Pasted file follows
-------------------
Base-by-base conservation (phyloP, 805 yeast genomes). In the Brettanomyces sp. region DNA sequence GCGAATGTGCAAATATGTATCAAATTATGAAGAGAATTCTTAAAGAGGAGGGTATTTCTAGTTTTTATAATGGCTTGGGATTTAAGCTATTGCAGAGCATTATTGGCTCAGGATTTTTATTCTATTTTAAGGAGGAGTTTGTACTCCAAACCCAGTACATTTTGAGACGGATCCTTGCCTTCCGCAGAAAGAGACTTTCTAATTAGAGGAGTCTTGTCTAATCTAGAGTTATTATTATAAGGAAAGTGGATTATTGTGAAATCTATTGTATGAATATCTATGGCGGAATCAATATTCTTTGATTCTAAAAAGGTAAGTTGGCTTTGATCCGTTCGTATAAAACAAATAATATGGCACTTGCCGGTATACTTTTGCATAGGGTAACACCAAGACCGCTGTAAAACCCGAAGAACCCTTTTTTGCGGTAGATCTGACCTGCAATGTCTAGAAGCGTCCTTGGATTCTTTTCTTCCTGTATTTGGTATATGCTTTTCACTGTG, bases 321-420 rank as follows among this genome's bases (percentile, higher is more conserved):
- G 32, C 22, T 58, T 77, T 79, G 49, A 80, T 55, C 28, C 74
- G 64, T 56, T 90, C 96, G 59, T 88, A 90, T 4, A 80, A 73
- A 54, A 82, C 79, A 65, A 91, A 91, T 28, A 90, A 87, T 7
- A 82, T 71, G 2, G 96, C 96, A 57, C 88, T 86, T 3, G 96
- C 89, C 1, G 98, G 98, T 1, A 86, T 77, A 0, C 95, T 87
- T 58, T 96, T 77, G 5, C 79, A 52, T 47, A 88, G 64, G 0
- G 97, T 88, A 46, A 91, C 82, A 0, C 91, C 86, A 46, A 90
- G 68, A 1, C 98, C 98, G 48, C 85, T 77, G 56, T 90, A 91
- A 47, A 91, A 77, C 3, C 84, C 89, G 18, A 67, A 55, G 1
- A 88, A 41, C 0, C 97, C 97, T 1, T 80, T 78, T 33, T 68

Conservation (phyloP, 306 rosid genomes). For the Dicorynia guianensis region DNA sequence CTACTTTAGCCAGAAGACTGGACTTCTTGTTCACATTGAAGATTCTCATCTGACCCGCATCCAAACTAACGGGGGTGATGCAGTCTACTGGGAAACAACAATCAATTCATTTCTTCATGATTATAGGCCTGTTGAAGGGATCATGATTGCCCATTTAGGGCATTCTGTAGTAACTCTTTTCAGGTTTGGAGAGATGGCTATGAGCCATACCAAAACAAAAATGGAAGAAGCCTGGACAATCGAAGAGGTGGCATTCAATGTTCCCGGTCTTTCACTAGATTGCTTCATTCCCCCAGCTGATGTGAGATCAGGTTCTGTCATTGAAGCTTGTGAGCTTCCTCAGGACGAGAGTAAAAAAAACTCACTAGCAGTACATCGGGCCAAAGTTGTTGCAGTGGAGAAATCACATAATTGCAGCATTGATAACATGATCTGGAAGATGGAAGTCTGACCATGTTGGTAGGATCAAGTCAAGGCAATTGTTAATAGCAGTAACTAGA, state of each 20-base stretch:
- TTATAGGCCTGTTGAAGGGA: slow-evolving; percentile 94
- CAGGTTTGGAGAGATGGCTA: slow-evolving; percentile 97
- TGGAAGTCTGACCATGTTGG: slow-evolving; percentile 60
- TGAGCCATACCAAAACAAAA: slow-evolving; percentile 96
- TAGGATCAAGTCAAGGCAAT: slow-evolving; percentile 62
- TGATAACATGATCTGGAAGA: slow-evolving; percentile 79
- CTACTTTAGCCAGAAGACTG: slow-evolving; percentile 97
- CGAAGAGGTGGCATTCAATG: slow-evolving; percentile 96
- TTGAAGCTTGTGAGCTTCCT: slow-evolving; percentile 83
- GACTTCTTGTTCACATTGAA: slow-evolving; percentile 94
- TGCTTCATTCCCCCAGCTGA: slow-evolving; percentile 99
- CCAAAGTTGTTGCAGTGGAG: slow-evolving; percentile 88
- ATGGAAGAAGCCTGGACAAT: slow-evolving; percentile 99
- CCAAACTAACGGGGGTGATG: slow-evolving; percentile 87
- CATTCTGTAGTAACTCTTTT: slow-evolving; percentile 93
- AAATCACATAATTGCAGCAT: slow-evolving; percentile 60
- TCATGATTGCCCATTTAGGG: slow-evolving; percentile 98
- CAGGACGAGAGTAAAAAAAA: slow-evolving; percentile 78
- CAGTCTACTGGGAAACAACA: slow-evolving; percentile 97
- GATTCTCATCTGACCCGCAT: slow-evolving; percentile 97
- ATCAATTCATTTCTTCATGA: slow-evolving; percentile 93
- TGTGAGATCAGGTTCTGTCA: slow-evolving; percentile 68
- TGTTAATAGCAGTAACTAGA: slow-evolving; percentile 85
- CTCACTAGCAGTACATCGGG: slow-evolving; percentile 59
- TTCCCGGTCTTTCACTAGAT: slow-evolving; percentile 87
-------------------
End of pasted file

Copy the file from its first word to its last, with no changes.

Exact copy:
Base-by-base conservation (phyloP, 805 yeast genomes). In the Brettanomyces sp. region DNA sequence GCGAATGTGCAAATATGTATCAAATTATGAAGAGAATTCTTAAAGAGGAGGGTATTTCTAGTTTTTATAATGGCTTGGGATTTAAGCTATTGCAGAGCATTATTGGCTCAGGATTTTTATTCTATTTTAAGGAGGAGTTTGTACTCCAAACCCAGTACATTTTGAGACGGATCCTTGCCTTCCGCAGAAAGAGACTTTCTAATTAGAGGAGTCTTGTCTAATCTAGAGTTATTATTATAAGGAAAGTGGATTATTGTGAAATCTATTGTATGAATATCTATGGCGGAATCAATATTCTTTGATTCTAAAAAGGTAAGTTGGCTTTGATCCGTTCGTATAAAACAAATAATATGGCACTTGCCGGTATACTTTTGCATAGGGTAACACCAAGACCGCTGTAAAACCCGAAGAACCCTTTTTTGCGGTAGATCTGACCTGCAATGTCTAGAAGCGTCCTTGGATTCTTTTCTTCCTGTATTTGGTATATGCTTTTCACTGTG, bases 321-420 rank as follows among this genome's bases (percentile, higher is more conserved):
- G 32, C 22, T 58, T 77, T 79, G 49, A 80, T 55, C 28, C 74
- G 64, T 56, T 90, C 96, G 59, T 88, A 90, T 4, A 80, A 73
- A 54, A 82, C 79, A 65, A 91, A 91, T 28, A 90, A 87, T 7
- A 82, T 71, G 2, G 96, C 96, A 57, C 88, T 86, T 3, G 96
- C 89, C 1, G 98, G 98, T 1, A 86, T 77, A 0, C 95, T 87
- T 58, T 96, T 77, G 5, C 79, A 52, T 47, A 88, G 64, G 0
- G 97, T 88, A 46, A 91, C 82, A 0, C 91, C 86, A 46, A 90
- G 68, A 1, C 98, C 98, G 48, C 85, T 77, G 56, T 90, A 91
- A 47, A 91, A 77, C 3, C 84, C 89, G 18, A 67, A 55, G 1
- A 88, A 41, C 0, C 97, C 97, T 1, T 80, T 78, T 33, T 68

Conservation (phyloP, 306 rosid genomes). For the Dicorynia guianensis region DNA sequence CTACTTTAGCCAGAAGACTGGACTTCTTGTTCACATTGAAGATTCTCATCTGACCCGCATCCAAACTAACGGGGGTGATGCAGTCTACTGGGAAACAACAATCAATTCATTTCTTCATGATTATAGGCCTGTTGAAGGGATCATGATTGCCCATTTAGGGCATTCTGTAGTAACTCTTTTCAGGTTTGGAGAGATGGCTATGAGCCATACCAAAACAAAAATGGAAGAAGCCTGGACAATCGAAGAGGTGGCATTCAATGTTCCCGGTCTTTCACTAGATTGCTTCATTCCCCCAGCTGATGTGAGATCAGGTTCTGTCATTGAAGCTTGTGAGCTTCCTCAGGACGAGAGTAAAAAAAACTCACTAGCAGTACATCGGGCCAAAGTTGTTGCAGTGGAGAAATCACATAATTGCAGCATTGATAACATGATCTGGAAGATGGAAGTCTGACCATGTTGGTAGGATCAAGTCAAGGCAATTGTTAATAGCAGTAACTAGA, state of each 20-base stretch:
- TTATAGGCCTGTTGAAGGGA: slow-evolving; percentile 94
- CAGGTTTGGAGAGATGGCTA: slow-evolving; percentile 97
- TGGAAGTCTGACCATGTTGG: slow-evolving; percentile 60
- TGAGCCATACCAAAACAAAA: slow-evolving; percentile 96
- TAGGATCAAGTCAAGGCAAT: slow-evolving; percentile 62
- TGATAACATGATCTGGAAGA: slow-evolving; percentile 79
- CTACTTTAGCCAGAAGACTG: slow-evolving; percentile 97
- CGAAGAGGTGGCATTCAATG: slow-evolving; percentile 96
- TTGAAGCTTGTGAGCTTCCT: slow-evolving; percentile 83
- GACTTCTTGTTCACATTGAA: slow-evolving; percentile 94
- TGCTTCATTCCCCCAGCTGA: slow-evolving; percentile 99
- CCAAAGTTGTTGCAGTGGAG: slow-evolving; percentile 88
- ATGGAAGAAGCCTGGACAAT: slow-evolving; percentile 99
- CCAAACTAACGGGGGTGATG: slow-evolving; percentile 87
- CATTCTGTAGTAACTCTTTT: slow-evolving; percentile 93
- AAATCACATAATTGCAGCAT: slow-evolving; percentile 60
- TCATGATTGCCCATTTAGGG: slow-evolving; percentile 98
- CAGGACGAGAGTAAAAAAAA: slow-evolving; percentile 78
- CAGTCTACTGGGAAACAACA: slow-evolving; percentile 97
- GATTCTCATCTGACCCGCAT: slow-evolving; percentile 97
- ATCAATTCATTTCTTCATGA: slow-evolving; percentile 93
- TGTGAGATCAGGTTCTGTCA: slow-evolving; percentile 68
- TGTTAATAGCAGTAACTAGA: slow-evolving; percentile 85
- CTCACTAGCAGTACATCGGG: slow-evolving; percentile 59
- TTCCCGGTCTTTCACTAGAT: slow-evolving; percentile 87